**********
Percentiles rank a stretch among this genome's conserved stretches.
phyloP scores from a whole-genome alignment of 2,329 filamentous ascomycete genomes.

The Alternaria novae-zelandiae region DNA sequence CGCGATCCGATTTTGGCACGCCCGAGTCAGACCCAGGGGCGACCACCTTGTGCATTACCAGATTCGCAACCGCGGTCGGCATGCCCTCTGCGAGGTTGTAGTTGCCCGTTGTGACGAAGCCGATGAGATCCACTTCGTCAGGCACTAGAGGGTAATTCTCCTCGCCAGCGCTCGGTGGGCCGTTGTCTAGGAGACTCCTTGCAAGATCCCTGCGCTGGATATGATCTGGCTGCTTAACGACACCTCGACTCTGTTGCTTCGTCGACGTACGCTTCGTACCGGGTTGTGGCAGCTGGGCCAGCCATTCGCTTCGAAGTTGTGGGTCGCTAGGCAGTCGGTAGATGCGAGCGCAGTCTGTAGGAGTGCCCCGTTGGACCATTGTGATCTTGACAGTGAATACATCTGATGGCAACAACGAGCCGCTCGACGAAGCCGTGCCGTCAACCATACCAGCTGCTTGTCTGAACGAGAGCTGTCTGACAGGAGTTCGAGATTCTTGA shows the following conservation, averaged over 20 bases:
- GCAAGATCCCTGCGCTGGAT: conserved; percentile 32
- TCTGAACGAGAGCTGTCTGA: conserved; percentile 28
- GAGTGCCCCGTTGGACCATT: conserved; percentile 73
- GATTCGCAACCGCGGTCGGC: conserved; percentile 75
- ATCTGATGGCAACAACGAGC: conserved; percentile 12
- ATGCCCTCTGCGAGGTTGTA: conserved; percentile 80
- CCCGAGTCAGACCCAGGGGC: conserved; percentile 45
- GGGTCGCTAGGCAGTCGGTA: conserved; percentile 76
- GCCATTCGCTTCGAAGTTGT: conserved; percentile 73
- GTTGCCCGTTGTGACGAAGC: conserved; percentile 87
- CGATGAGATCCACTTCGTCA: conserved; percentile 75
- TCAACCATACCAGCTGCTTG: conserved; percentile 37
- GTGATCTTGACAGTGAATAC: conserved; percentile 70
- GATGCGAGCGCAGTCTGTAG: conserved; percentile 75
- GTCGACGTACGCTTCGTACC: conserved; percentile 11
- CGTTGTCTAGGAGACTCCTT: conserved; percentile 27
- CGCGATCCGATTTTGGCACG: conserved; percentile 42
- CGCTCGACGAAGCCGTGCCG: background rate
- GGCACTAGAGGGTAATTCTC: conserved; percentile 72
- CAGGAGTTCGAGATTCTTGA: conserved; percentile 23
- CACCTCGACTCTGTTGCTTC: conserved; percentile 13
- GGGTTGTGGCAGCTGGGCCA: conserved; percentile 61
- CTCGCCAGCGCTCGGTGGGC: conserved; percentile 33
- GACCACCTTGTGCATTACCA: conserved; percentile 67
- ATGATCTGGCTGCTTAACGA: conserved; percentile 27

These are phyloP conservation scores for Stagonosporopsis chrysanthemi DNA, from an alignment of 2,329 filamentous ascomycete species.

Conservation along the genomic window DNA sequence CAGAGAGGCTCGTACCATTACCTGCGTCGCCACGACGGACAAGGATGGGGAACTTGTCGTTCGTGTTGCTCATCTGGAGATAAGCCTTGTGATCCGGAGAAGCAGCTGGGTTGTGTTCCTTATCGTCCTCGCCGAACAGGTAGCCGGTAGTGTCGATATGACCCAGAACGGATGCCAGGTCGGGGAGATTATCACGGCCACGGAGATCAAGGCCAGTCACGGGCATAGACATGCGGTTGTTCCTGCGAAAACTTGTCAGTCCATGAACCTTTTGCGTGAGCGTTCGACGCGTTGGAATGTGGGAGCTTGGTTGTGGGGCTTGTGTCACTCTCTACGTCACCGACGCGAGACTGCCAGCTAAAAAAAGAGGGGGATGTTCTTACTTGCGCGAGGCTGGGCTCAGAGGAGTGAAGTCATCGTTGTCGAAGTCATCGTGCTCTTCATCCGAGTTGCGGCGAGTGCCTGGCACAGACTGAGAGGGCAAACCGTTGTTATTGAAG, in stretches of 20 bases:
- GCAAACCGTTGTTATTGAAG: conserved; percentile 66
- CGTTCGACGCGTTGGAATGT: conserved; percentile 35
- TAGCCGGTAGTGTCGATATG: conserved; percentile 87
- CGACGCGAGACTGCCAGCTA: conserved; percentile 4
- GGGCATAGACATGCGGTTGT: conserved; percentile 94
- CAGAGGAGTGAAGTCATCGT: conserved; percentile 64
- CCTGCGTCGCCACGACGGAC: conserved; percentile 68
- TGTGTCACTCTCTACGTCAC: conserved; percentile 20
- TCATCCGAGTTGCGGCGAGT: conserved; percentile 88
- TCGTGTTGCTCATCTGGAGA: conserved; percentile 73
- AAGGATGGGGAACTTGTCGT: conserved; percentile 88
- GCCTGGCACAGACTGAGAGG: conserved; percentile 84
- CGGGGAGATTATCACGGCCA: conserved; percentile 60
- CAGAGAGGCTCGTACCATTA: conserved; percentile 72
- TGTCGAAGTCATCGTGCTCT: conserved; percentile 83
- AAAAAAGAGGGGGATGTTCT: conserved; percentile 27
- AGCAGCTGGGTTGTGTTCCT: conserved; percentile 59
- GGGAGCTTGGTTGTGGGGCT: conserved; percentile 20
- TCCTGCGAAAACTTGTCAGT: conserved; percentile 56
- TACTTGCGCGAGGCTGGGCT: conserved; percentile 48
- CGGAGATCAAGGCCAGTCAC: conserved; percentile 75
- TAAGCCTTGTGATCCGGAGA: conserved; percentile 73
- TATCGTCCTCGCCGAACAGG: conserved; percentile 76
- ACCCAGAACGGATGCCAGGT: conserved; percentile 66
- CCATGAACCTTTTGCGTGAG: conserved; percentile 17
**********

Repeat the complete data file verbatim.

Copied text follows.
Percentiles rank a stretch among this genome's conserved stretches.
phyloP scores from a whole-genome alignment of 2,329 filamentous ascomycete genomes.

The Alternaria novae-zelandiae region DNA sequence CGCGATCCGATTTTGGCACGCCCGAGTCAGACCCAGGGGCGACCACCTTGTGCATTACCAGATTCGCAACCGCGGTCGGCATGCCCTCTGCGAGGTTGTAGTTGCCCGTTGTGACGAAGCCGATGAGATCCACTTCGTCAGGCACTAGAGGGTAATTCTCCTCGCCAGCGCTCGGTGGGCCGTTGTCTAGGAGACTCCTTGCAAGATCCCTGCGCTGGATATGATCTGGCTGCTTAACGACACCTCGACTCTGTTGCTTCGTCGACGTACGCTTCGTACCGGGTTGTGGCAGCTGGGCCAGCCATTCGCTTCGAAGTTGTGGGTCGCTAGGCAGTCGGTAGATGCGAGCGCAGTCTGTAGGAGTGCCCCGTTGGACCATTGTGATCTTGACAGTGAATACATCTGATGGCAACAACGAGCCGCTCGACGAAGCCGTGCCGTCAACCATACCAGCTGCTTGTCTGAACGAGAGCTGTCTGACAGGAGTTCGAGATTCTTGA shows the following conservation, averaged over 20 bases:
- GCAAGATCCCTGCGCTGGAT: conserved; percentile 32
- TCTGAACGAGAGCTGTCTGA: conserved; percentile 28
- GAGTGCCCCGTTGGACCATT: conserved; percentile 73
- GATTCGCAACCGCGGTCGGC: conserved; percentile 75
- ATCTGATGGCAACAACGAGC: conserved; percentile 12
- ATGCCCTCTGCGAGGTTGTA: conserved; percentile 80
- CCCGAGTCAGACCCAGGGGC: conserved; percentile 45
- GGGTCGCTAGGCAGTCGGTA: conserved; percentile 76
- GCCATTCGCTTCGAAGTTGT: conserved; percentile 73
- GTTGCCCGTTGTGACGAAGC: conserved; percentile 87
- CGATGAGATCCACTTCGTCA: conserved; percentile 75
- TCAACCATACCAGCTGCTTG: conserved; percentile 37
- GTGATCTTGACAGTGAATAC: conserved; percentile 70
- GATGCGAGCGCAGTCTGTAG: conserved; percentile 75
- GTCGACGTACGCTTCGTACC: conserved; percentile 11
- CGTTGTCTAGGAGACTCCTT: conserved; percentile 27
- CGCGATCCGATTTTGGCACG: conserved; percentile 42
- CGCTCGACGAAGCCGTGCCG: background rate
- GGCACTAGAGGGTAATTCTC: conserved; percentile 72
- CAGGAGTTCGAGATTCTTGA: conserved; percentile 23
- CACCTCGACTCTGTTGCTTC: conserved; percentile 13
- GGGTTGTGGCAGCTGGGCCA: conserved; percentile 61
- CTCGCCAGCGCTCGGTGGGC: conserved; percentile 33
- GACCACCTTGTGCATTACCA: conserved; percentile 67
- ATGATCTGGCTGCTTAACGA: conserved; percentile 27

These are phyloP conservation scores for Stagonosporopsis chrysanthemi DNA, from an alignment of 2,329 filamentous ascomycete species.

Conservation along the genomic window DNA sequence CAGAGAGGCTCGTACCATTACCTGCGTCGCCACGACGGACAAGGATGGGGAACTTGTCGTTCGTGTTGCTCATCTGGAGATAAGCCTTGTGATCCGGAGAAGCAGCTGGGTTGTGTTCCTTATCGTCCTCGCCGAACAGGTAGCCGGTAGTGTCGATATGACCCAGAACGGATGCCAGGTCGGGGAGATTATCACGGCCACGGAGATCAAGGCCAGTCACGGGCATAGACATGCGGTTGTTCCTGCGAAAACTTGTCAGTCCATGAACCTTTTGCGTGAGCGTTCGACGCGTTGGAATGTGGGAGCTTGGTTGTGGGGCTTGTGTCACTCTCTACGTCACCGACGCGAGACTGCCAGCTAAAAAAAGAGGGGGATGTTCTTACTTGCGCGAGGCTGGGCTCAGAGGAGTGAAGTCATCGTTGTCGAAGTCATCGTGCTCTTCATCCGAGTTGCGGCGAGTGCCTGGCACAGACTGAGAGGGCAAACCGTTGTTATTGAAG, in stretches of 20 bases:
- GCAAACCGTTGTTATTGAAG: conserved; percentile 66
- CGTTCGACGCGTTGGAATGT: conserved; percentile 35
- TAGCCGGTAGTGTCGATATG: conserved; percentile 87
- CGACGCGAGACTGCCAGCTA: conserved; percentile 4
- GGGCATAGACATGCGGTTGT: conserved; percentile 94
- CAGAGGAGTGAAGTCATCGT: conserved; percentile 64
- CCTGCGTCGCCACGACGGAC: conserved; percentile 68
- TGTGTCACTCTCTACGTCAC: conserved; percentile 20
- TCATCCGAGTTGCGGCGAGT: conserved; percentile 88
- TCGTGTTGCTCATCTGGAGA: conserved; percentile 73
- AAGGATGGGGAACTTGTCGT: conserved; percentile 88
- GCCTGGCACAGACTGAGAGG: conserved; percentile 84
- CGGGGAGATTATCACGGCCA: conserved; percentile 60
- CAGAGAGGCTCGTACCATTA: conserved; percentile 72
- TGTCGAAGTCATCGTGCTCT: conserved; percentile 83
- AAAAAAGAGGGGGATGTTCT: conserved; percentile 27
- AGCAGCTGGGTTGTGTTCCT: conserved; percentile 59
- GGGAGCTTGGTTGTGGGGCT: conserved; percentile 20
- TCCTGCGAAAACTTGTCAGT: conserved; percentile 56
- TACTTGCGCGAGGCTGGGCT: conserved; percentile 48
- CGGAGATCAAGGCCAGTCAC: conserved; percentile 75
- TAAGCCTTGTGATCCGGAGA: conserved; percentile 73
- TATCGTCCTCGCCGAACAGG: conserved; percentile 76
- ACCCAGAACGGATGCCAGGT: conserved; percentile 66
- CCATGAACCTTTTGCGTGAG: conserved; percentile 17